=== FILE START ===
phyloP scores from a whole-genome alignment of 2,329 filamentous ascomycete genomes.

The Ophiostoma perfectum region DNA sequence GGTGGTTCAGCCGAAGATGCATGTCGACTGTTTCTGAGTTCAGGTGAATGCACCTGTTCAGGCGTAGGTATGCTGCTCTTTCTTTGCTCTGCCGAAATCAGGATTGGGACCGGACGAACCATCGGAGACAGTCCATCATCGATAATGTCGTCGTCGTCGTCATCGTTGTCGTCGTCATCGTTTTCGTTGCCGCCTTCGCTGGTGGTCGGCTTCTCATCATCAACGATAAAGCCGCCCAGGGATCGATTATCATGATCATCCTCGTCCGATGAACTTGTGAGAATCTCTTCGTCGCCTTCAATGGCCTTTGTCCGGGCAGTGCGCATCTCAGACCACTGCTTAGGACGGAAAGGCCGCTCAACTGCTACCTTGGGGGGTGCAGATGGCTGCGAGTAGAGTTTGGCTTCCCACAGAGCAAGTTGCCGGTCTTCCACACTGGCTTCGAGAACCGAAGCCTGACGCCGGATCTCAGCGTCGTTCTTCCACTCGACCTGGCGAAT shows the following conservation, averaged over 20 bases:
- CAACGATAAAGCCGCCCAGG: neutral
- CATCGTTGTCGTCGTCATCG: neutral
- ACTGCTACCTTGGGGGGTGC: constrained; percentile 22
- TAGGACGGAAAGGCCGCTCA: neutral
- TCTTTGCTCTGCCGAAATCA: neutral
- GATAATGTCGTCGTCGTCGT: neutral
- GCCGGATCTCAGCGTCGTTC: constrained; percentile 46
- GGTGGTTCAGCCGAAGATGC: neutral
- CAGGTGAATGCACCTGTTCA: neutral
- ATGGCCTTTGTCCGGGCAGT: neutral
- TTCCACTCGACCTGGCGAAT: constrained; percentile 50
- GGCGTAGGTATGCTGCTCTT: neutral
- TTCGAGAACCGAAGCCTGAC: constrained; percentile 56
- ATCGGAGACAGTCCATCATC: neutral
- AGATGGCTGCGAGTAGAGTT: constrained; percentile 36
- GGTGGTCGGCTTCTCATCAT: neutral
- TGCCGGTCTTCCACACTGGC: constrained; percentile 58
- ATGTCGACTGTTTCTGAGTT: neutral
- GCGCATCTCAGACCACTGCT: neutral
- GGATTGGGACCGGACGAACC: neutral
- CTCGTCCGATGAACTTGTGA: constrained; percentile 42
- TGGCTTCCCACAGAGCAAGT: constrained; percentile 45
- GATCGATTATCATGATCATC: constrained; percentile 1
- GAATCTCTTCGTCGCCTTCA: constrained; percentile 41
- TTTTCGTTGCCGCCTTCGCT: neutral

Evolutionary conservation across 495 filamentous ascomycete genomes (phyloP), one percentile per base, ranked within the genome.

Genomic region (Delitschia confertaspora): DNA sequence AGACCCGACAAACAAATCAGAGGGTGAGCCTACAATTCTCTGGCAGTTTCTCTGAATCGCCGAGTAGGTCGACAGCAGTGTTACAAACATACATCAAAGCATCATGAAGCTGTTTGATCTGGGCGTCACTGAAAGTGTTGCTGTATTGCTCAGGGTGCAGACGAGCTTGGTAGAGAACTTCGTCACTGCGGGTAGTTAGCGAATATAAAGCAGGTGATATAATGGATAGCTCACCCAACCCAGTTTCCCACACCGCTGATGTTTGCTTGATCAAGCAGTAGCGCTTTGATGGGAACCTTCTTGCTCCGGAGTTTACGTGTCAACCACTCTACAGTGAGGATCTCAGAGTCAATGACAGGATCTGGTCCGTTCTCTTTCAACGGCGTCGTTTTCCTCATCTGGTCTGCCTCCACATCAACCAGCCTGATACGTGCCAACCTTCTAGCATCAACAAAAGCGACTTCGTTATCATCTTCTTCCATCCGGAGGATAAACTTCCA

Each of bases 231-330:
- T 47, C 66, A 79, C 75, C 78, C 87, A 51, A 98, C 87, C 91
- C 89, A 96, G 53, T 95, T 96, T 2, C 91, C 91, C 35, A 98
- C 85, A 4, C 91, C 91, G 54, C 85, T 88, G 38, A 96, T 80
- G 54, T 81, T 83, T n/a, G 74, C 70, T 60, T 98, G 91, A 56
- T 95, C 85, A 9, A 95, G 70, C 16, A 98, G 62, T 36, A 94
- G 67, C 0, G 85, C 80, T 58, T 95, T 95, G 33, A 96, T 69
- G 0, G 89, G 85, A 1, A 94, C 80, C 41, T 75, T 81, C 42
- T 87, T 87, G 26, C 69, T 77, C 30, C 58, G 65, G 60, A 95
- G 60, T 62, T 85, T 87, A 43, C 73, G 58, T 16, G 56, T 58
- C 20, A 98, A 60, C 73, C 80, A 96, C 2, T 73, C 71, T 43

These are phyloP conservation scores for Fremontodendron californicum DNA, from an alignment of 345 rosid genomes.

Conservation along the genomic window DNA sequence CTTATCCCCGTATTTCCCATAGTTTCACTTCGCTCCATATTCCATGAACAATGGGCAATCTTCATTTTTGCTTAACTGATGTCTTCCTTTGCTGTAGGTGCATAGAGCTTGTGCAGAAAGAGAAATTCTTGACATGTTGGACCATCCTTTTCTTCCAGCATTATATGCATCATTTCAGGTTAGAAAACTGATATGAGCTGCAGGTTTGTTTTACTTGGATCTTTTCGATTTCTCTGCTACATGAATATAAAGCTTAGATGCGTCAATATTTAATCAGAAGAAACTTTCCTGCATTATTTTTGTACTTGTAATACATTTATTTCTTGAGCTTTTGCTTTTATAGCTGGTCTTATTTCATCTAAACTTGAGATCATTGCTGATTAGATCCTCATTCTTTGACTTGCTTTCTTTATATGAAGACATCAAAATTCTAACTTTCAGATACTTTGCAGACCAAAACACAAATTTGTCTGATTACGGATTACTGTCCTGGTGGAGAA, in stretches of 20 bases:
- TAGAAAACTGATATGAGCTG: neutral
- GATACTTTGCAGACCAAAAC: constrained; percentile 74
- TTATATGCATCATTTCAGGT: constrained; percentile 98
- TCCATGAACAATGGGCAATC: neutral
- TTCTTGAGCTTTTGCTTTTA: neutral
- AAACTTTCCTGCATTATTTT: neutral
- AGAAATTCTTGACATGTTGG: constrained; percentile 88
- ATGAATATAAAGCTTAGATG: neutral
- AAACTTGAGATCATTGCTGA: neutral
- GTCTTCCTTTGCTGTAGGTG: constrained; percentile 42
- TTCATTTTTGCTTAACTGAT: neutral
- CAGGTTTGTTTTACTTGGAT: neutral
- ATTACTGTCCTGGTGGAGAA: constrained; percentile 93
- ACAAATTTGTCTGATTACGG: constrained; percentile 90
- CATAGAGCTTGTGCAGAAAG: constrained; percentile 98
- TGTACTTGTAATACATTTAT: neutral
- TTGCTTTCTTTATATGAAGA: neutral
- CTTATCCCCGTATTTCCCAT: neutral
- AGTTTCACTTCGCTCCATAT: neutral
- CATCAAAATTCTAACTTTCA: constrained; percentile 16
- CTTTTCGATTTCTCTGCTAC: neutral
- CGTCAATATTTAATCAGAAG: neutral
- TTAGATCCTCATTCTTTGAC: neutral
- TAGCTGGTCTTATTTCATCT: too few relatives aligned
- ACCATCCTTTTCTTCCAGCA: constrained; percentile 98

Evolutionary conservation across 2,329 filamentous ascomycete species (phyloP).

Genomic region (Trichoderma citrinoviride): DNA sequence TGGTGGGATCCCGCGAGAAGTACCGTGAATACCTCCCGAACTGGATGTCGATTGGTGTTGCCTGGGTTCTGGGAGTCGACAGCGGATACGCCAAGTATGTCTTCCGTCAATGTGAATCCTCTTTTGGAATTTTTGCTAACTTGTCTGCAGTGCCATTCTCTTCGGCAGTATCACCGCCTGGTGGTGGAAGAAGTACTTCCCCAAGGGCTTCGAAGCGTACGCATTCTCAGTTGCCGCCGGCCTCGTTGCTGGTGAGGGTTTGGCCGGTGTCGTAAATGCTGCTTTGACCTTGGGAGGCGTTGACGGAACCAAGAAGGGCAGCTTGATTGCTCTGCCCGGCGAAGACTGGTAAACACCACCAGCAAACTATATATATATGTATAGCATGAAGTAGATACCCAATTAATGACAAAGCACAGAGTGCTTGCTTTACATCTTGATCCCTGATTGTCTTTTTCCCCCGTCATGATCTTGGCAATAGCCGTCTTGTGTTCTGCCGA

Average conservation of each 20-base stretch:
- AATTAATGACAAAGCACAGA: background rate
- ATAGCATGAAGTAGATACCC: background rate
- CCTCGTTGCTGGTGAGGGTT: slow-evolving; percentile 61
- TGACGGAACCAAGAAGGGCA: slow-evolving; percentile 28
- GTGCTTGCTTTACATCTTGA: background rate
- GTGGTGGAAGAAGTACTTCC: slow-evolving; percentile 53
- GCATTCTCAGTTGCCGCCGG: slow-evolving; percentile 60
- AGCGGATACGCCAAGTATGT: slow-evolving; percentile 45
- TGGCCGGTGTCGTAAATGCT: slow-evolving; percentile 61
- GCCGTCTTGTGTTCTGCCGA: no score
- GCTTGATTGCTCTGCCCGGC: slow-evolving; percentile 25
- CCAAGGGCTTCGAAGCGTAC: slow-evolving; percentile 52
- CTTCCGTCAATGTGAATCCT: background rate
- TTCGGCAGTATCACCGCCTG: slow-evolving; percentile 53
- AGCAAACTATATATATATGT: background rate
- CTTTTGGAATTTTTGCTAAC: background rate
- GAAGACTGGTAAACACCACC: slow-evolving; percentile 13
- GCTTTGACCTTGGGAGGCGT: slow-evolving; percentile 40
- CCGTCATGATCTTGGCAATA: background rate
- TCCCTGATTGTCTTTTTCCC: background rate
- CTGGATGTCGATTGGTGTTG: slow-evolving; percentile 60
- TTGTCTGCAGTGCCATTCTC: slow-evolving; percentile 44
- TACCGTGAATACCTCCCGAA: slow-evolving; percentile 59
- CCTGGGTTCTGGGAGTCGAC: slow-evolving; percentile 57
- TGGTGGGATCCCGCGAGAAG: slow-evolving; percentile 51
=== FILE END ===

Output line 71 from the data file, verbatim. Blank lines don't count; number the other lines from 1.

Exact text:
- AATTAATGACAAAGCACAGA: background rate